In the November/December issue of the Washington Monthly, journalist Chris Heller has a review of a new book on Lafayette. Sarah Vowell’s Lafayette in the Somewhat United States is “more an extended essay than a book.” She is not a historian.

She’s an essayist, a former contributing editor to National Public Radio’s This American Life, who often writes in the first person, adopting the persona of a wry, wise-cracking observer of people.

As the title suggests, a major theme of the book is that disunity is an enduring feature of American life which has been with us since the grim winter at Valley Forge. In fact, this contentiousness has been such a fixture in our history that it could almost be described as one of the defining characteristics of what it is to be American.

The question that lingers throughout Lafayette is why this democracy has lasted. If America has such an exceptional form of government, what is it that makes it so special? The answer, says Vowell, lies in our freedom to permit and accommodate protest. That’s why she sets a handful of late scenes within Lafayette Park at the White House, a site that’s probably seen more civil disobedience than anywhere else in the country, and is only a couple hundred yards away from the president’s bed. America, she’s saying, has a tremendous tolerance for insurrection…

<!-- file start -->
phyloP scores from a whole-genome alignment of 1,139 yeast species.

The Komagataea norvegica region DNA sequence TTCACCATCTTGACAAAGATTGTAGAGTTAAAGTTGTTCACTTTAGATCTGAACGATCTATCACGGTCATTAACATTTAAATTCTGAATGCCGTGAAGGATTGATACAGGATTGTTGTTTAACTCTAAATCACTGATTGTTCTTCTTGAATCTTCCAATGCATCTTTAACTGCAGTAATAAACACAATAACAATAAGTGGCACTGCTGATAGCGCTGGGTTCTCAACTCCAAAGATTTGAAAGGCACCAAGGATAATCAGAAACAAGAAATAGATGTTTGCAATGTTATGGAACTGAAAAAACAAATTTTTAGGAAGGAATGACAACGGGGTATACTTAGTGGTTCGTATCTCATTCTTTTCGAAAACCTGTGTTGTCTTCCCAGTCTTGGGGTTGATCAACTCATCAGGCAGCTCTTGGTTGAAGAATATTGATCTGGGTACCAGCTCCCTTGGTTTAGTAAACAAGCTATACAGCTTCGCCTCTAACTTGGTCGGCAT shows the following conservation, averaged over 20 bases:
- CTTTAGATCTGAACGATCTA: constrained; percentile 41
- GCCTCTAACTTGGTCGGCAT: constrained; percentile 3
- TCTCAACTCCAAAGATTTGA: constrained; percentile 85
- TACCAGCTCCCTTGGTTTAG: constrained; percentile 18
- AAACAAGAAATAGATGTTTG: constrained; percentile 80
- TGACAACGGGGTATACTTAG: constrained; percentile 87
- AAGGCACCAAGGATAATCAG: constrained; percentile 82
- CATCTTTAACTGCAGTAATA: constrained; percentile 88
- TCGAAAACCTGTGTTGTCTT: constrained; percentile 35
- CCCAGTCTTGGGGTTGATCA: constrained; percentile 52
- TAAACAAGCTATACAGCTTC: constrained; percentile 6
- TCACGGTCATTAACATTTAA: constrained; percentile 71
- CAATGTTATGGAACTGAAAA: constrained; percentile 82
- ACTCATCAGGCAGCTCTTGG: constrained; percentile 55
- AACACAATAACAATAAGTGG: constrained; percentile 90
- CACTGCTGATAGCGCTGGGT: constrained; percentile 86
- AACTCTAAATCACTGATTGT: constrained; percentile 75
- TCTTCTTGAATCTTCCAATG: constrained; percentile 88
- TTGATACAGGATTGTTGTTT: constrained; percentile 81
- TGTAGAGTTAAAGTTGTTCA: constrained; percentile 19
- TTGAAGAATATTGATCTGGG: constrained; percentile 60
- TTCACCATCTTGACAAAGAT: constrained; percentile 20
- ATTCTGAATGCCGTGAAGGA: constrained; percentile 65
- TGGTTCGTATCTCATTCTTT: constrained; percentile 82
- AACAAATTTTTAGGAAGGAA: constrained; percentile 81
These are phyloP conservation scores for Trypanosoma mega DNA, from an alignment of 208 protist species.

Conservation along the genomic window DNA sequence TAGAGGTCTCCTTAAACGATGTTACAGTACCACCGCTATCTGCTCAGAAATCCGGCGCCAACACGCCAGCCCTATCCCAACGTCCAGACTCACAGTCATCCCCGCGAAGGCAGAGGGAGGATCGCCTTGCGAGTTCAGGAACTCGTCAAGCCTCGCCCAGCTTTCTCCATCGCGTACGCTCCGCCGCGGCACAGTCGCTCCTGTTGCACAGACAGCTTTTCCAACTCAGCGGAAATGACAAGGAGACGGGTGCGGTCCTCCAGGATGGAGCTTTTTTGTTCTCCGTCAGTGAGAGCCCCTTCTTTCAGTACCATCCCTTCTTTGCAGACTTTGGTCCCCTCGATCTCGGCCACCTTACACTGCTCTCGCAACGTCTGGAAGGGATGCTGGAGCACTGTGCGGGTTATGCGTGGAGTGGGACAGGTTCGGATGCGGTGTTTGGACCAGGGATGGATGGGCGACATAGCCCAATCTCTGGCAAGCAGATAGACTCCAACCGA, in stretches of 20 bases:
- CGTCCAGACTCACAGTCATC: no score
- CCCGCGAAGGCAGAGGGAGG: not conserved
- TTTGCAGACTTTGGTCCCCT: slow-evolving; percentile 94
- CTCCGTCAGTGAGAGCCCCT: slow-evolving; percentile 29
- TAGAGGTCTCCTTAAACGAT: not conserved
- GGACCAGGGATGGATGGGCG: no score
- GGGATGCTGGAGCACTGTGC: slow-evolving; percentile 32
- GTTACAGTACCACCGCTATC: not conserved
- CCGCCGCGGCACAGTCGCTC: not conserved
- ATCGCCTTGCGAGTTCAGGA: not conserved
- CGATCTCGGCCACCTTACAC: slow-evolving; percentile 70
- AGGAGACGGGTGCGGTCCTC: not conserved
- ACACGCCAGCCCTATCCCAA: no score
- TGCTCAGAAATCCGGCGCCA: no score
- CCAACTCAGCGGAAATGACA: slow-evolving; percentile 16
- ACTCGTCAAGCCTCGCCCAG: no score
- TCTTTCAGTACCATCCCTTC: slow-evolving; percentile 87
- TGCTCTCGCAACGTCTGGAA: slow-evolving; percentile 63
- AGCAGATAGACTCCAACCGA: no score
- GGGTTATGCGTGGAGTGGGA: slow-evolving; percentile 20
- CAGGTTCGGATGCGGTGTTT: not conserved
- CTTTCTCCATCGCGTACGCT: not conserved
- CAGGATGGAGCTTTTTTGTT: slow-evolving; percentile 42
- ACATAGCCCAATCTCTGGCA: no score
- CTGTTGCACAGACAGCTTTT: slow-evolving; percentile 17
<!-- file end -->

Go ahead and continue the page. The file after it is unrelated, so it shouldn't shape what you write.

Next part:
“That, to me, is the quintessential experience of living in the United States: constantly worrying whether or not the country is about to fall apart,” Vowell writes.

Vowell’s basically uses Lafayette as a vehicle to explore these ideas. It’s an exercise in puncturing the rose-colored balloons of those who constantly hearken back to an idyllic golden age when Americans got everything right and largely agreed about how our society should be structured and governed.

Lafayette may have initially harbored those same illusions, but was quickly disabused.

You’ll want to read the whole thing.

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Martin Longman is the web editor for the Washington Monthly. See all his writing at